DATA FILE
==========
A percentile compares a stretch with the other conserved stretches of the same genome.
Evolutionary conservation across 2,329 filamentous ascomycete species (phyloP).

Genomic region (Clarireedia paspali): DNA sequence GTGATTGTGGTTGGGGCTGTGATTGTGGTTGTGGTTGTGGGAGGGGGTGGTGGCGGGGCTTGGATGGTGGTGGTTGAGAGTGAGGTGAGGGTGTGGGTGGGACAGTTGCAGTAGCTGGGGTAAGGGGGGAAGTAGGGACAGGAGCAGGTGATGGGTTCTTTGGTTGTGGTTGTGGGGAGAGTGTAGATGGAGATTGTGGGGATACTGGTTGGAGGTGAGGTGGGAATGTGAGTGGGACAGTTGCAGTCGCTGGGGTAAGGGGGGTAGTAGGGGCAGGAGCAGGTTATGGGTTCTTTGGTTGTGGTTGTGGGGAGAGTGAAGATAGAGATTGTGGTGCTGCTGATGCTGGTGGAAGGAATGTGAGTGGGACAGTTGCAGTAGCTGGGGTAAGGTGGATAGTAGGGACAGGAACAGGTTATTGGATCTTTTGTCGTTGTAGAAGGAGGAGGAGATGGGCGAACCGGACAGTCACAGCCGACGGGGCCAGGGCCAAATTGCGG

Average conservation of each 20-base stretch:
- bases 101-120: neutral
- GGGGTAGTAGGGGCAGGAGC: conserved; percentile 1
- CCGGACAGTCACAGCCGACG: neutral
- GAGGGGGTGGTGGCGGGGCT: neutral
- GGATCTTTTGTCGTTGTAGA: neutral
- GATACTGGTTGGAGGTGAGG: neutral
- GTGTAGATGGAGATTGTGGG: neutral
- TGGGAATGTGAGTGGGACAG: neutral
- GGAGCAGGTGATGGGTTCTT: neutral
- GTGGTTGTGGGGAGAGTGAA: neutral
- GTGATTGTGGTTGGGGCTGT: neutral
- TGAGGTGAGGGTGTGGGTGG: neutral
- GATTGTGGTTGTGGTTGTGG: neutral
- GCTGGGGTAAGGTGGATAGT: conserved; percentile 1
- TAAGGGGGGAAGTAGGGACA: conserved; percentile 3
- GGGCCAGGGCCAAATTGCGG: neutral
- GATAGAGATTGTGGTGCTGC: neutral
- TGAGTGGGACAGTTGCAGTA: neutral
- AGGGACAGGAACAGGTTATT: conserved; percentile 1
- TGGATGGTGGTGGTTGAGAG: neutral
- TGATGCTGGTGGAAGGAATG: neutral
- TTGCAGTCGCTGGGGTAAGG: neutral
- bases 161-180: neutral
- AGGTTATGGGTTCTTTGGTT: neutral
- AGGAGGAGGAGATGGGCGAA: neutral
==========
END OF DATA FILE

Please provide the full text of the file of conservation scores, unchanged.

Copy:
A percentile compares a stretch with the other conserved stretches of the same genome.
Evolutionary conservation across 2,329 filamentous ascomycete species (phyloP).

Genomic region (Clarireedia paspali): DNA sequence GTGATTGTGGTTGGGGCTGTGATTGTGGTTGTGGTTGTGGGAGGGGGTGGTGGCGGGGCTTGGATGGTGGTGGTTGAGAGTGAGGTGAGGGTGTGGGTGGGACAGTTGCAGTAGCTGGGGTAAGGGGGGAAGTAGGGACAGGAGCAGGTGATGGGTTCTTTGGTTGTGGTTGTGGGGAGAGTGTAGATGGAGATTGTGGGGATACTGGTTGGAGGTGAGGTGGGAATGTGAGTGGGACAGTTGCAGTCGCTGGGGTAAGGGGGGTAGTAGGGGCAGGAGCAGGTTATGGGTTCTTTGGTTGTGGTTGTGGGGAGAGTGAAGATAGAGATTGTGGTGCTGCTGATGCTGGTGGAAGGAATGTGAGTGGGACAGTTGCAGTAGCTGGGGTAAGGTGGATAGTAGGGACAGGAACAGGTTATTGGATCTTTTGTCGTTGTAGAAGGAGGAGGAGATGGGCGAACCGGACAGTCACAGCCGACGGGGCCAGGGCCAAATTGCGG

Average conservation of each 20-base stretch:
- bases 101-120: neutral
- GGGGTAGTAGGGGCAGGAGC: conserved; percentile 1
- CCGGACAGTCACAGCCGACG: neutral
- GAGGGGGTGGTGGCGGGGCT: neutral
- GGATCTTTTGTCGTTGTAGA: neutral
- GATACTGGTTGGAGGTGAGG: neutral
- GTGTAGATGGAGATTGTGGG: neutral
- TGGGAATGTGAGTGGGACAG: neutral
- GGAGCAGGTGATGGGTTCTT: neutral
- GTGGTTGTGGGGAGAGTGAA: neutral
- GTGATTGTGGTTGGGGCTGT: neutral
- TGAGGTGAGGGTGTGGGTGG: neutral
- GATTGTGGTTGTGGTTGTGG: neutral
- GCTGGGGTAAGGTGGATAGT: conserved; percentile 1
- TAAGGGGGGAAGTAGGGACA: conserved; percentile 3
- GGGCCAGGGCCAAATTGCGG: neutral
- GATAGAGATTGTGGTGCTGC: neutral
- TGAGTGGGACAGTTGCAGTA: neutral
- AGGGACAGGAACAGGTTATT: conserved; percentile 1
- TGGATGGTGGTGGTTGAGAG: neutral
- TGATGCTGGTGGAAGGAATG: neutral
- TTGCAGTCGCTGGGGTAAGG: neutral
- bases 161-180: neutral
- AGGTTATGGGTTCTTTGGTT: neutral
- AGGAGGAGGAGATGGGCGAA: neutral